And yet, as uncontroversial as the matter of open-source freedom of information may be by the masses, it's still made illegal in a multitude of nations --  the unenforceable nature of properly encrypted file-transfer notwithstanding. Starting in 2020, efforts have been made by freedom of information activists to decentralize the library, making peer-to-peer seeds available for users through The Interplanetary Fileshare System, or IPFS. In short -- it's now possible for anybody with a hard drive and an internet connection to secure the existence of any textbook uploaded to the Library. And it's not too hard to get started with contributing, either.

A Poignant Relation to the Open Source Nature of Cryptocurrency

I think it'd do well to recollect how relatively young cryptocurrency is, compared to the vastness of Peer-to-Peer file sharing. I implore you to recall what it may say about the people of a nation at a given point in their history when everyday citizens are willing to endure the adversity of exploring a new frontier regardless of what their own government permits. When we consider samizdat, we must consider what this phenomena means for personal freedom, safety and security, and the drive for ingenuity, all in the face of some greater pursuit of a deeper human need left unsatisfied. What does it say about a collection of people, committed to a cause, who are delivering what their own governments are either unwilling or unable to provide?

As the Soviets inadvertently pioneered Samizdat in a manner so robust that it remains relevant in our modern lives through its open source P2P nature, so might the early introduction of cryptocurrency in nations around the globe begin to effect how you, dear reader, are able to use open-source finance in your own home country. I think it's already fascinating enough to watch the trade volume explosions happen in Venezuela, South Africa, Nigeria, Ghana, Kenya, and Ukraine, to name a few. These are places in the world where, in some cases, citizens have chosen to depend on cryptocurrency as a means of exchange in favor of their collapsing national currencies. Some nations, like Estonia, are even considering making state-backed cryptocurrencies to be accepted on open exchanges and to be regarded as legitimate national tender.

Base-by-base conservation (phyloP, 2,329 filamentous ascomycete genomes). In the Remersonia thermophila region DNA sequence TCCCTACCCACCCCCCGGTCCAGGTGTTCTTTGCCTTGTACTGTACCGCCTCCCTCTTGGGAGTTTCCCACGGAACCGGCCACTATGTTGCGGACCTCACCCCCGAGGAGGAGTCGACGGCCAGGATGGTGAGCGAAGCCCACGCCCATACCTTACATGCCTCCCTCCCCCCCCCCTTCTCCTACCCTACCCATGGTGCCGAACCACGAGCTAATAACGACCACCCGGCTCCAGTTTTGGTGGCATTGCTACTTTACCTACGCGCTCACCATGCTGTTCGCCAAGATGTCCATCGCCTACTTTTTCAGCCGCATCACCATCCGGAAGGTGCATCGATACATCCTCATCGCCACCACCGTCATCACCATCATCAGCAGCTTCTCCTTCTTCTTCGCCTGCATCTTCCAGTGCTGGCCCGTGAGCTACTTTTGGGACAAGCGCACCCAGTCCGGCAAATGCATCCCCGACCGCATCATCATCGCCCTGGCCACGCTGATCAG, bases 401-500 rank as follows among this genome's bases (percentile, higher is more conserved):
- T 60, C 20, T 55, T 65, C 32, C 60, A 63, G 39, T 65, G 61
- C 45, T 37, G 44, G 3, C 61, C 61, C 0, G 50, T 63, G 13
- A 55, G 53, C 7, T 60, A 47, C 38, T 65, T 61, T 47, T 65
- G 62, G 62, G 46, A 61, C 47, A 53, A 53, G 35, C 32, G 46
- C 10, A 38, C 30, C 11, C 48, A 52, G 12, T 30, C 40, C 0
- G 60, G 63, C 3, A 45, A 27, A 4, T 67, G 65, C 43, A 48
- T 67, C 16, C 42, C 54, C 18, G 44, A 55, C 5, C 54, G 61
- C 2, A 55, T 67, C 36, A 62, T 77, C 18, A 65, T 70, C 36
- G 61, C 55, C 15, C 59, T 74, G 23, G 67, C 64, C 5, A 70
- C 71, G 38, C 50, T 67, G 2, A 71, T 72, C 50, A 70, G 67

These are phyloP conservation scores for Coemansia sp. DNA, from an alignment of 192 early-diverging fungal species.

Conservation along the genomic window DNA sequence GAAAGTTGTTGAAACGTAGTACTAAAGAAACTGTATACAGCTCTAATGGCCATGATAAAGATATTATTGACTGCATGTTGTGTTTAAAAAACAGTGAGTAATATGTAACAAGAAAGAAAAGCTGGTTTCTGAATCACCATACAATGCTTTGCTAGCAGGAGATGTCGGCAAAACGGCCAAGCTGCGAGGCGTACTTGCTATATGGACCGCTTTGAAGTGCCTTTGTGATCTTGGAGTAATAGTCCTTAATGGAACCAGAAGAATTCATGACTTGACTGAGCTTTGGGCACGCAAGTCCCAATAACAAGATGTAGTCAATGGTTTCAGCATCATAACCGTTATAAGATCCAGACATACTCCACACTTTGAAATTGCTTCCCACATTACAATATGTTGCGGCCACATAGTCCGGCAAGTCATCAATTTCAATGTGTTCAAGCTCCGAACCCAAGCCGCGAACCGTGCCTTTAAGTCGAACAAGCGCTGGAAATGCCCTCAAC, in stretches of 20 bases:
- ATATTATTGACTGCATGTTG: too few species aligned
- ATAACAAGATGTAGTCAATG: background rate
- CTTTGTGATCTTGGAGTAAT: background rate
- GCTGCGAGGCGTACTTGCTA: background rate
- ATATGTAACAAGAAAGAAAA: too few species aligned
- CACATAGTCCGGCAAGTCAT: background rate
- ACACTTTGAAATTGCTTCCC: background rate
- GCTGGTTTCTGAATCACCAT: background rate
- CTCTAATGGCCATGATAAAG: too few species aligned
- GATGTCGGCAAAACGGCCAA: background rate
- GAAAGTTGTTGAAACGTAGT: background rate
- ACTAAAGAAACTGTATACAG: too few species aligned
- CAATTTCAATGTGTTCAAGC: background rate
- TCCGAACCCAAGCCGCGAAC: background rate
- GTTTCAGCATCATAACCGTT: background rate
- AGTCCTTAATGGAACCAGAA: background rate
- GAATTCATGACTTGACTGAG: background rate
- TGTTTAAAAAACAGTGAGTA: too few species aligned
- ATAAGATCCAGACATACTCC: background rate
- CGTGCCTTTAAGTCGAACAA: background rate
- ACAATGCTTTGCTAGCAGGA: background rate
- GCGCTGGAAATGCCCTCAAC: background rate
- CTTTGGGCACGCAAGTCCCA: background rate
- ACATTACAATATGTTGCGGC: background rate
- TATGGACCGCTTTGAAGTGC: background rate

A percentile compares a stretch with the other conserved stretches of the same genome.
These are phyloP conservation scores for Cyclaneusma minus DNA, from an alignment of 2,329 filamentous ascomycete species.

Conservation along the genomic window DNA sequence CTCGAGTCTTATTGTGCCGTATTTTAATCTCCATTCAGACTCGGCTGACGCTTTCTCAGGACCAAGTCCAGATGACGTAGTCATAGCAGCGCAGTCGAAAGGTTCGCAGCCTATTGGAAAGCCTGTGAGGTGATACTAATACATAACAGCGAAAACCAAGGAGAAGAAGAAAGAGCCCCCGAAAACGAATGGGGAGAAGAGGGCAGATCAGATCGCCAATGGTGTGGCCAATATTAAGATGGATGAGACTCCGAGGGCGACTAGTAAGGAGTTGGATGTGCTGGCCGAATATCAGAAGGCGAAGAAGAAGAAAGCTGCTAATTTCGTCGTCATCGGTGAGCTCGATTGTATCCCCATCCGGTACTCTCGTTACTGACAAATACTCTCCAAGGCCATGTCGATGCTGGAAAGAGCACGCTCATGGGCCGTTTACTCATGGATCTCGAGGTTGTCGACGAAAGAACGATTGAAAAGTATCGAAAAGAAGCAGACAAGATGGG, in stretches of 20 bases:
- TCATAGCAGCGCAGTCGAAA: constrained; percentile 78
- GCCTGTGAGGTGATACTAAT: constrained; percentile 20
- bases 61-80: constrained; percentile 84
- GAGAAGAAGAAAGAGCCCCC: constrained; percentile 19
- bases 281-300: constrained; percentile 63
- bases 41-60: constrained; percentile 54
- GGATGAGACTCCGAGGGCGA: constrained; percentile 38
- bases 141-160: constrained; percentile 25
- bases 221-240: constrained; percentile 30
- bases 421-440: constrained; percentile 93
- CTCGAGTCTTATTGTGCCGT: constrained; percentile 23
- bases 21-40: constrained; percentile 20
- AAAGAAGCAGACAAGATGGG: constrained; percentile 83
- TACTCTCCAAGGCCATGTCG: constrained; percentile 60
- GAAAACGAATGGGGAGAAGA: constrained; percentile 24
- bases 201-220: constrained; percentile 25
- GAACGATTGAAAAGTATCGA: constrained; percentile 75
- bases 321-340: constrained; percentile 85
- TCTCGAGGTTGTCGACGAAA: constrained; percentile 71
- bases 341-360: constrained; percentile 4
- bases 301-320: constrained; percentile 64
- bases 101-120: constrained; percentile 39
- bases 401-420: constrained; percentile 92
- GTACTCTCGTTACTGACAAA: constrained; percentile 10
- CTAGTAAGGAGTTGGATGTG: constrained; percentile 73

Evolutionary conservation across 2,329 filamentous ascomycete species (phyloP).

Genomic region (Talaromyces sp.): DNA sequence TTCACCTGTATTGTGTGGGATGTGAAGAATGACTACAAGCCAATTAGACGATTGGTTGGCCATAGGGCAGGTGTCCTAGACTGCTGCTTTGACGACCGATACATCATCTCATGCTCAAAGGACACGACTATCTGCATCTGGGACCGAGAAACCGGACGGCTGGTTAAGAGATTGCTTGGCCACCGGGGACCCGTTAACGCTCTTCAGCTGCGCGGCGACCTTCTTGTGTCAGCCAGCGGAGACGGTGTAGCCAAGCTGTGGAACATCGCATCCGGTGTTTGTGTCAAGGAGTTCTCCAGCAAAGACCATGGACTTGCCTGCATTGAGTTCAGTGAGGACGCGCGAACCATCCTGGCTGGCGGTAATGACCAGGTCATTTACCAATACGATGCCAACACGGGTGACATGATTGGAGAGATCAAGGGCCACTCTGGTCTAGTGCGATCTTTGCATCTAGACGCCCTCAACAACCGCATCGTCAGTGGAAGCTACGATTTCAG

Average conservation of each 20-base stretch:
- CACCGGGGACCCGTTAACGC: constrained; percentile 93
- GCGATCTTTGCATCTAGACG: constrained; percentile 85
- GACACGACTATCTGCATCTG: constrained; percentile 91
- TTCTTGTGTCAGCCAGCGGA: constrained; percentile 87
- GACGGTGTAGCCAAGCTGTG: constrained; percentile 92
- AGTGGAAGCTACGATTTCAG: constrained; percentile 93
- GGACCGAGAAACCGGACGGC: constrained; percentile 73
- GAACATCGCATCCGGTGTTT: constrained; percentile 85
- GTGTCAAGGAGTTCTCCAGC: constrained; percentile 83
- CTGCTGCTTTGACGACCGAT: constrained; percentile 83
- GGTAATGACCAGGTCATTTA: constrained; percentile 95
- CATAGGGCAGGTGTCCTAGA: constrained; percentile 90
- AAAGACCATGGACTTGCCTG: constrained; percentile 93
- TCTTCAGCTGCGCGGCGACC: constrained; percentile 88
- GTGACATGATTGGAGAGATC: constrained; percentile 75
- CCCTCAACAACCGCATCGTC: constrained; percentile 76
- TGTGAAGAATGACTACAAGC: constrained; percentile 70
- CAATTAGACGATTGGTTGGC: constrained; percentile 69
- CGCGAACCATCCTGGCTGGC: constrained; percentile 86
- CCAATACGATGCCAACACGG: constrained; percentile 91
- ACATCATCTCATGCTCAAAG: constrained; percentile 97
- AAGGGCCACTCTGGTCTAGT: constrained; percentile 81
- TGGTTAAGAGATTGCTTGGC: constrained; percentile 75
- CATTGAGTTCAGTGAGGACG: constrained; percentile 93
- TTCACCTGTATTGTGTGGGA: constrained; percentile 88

All of this comes with dizzying implications. As a largely decentralized medium of exchange with a massive open market for adoption, people are effectively tasting what it's like to be able to choose their own currency of value. And while first impressions with engaging in the new frontier are always tumultuous, the process may soon be refined. As more people are adopting cryptocurrencies, more people will be able to settle on exchange protocols that are easier to use, engaging in everyday trivial transaction, and ultimately easing its widespread acceptance.

With this sudden mass-adoption comes other possible consequences. Overnight, people are able to exchange goods and establish transaction regardless of borders. Citizens are able to transfer wealth across nations for minimal cost, through a trustless and secure system. Some are even exchanging their native currency when moving to or visiting another country at a reasonable exchange rate, allowing for greater freedom of movement.

I think that examples of samizdat in foreign nations serve as an excellent template for what to expect from new frontiers for free information in the years to come. We've already seen the changes in the music industry that preceded it, back when companies watched as free transfer of audio files from peer-to-peer became the mainstream norm. Anybody expecting entertainment media to be the only industry effected by the growing freedom of decentralized information may be in for an unwelcome surprise when they awaken one morning to find that entire swaths of nations in the most unexpected corners of the world have rapidly turned to a single shared unit of decentralized currency. Any longer, it's not so inconceivable a notion.



If you'd like to learn more about how to support Library Genesis: I'd recommend you check out the IPFS Free Library Guide at, which outlines how you can begin managing torrents for the Library Genesis Seeding Project.

If you'd like to learn more about how to support intercontinental management of cryptocurrency: I'd recommend you check out how to get started with mining (every user-verified transaction helps decentralize the process!) or otherwise follow the official guides on how to start your own cryptocurrency node.

If you'd like to purchase my intellectual property: You can buy my printed work here, my ebook here, or just read some of my short stories for free here.


I've been writing short stories since 2016 or so.

General Jack's Doomsday Shenanigans
General Jack's Doomsday Shenanigans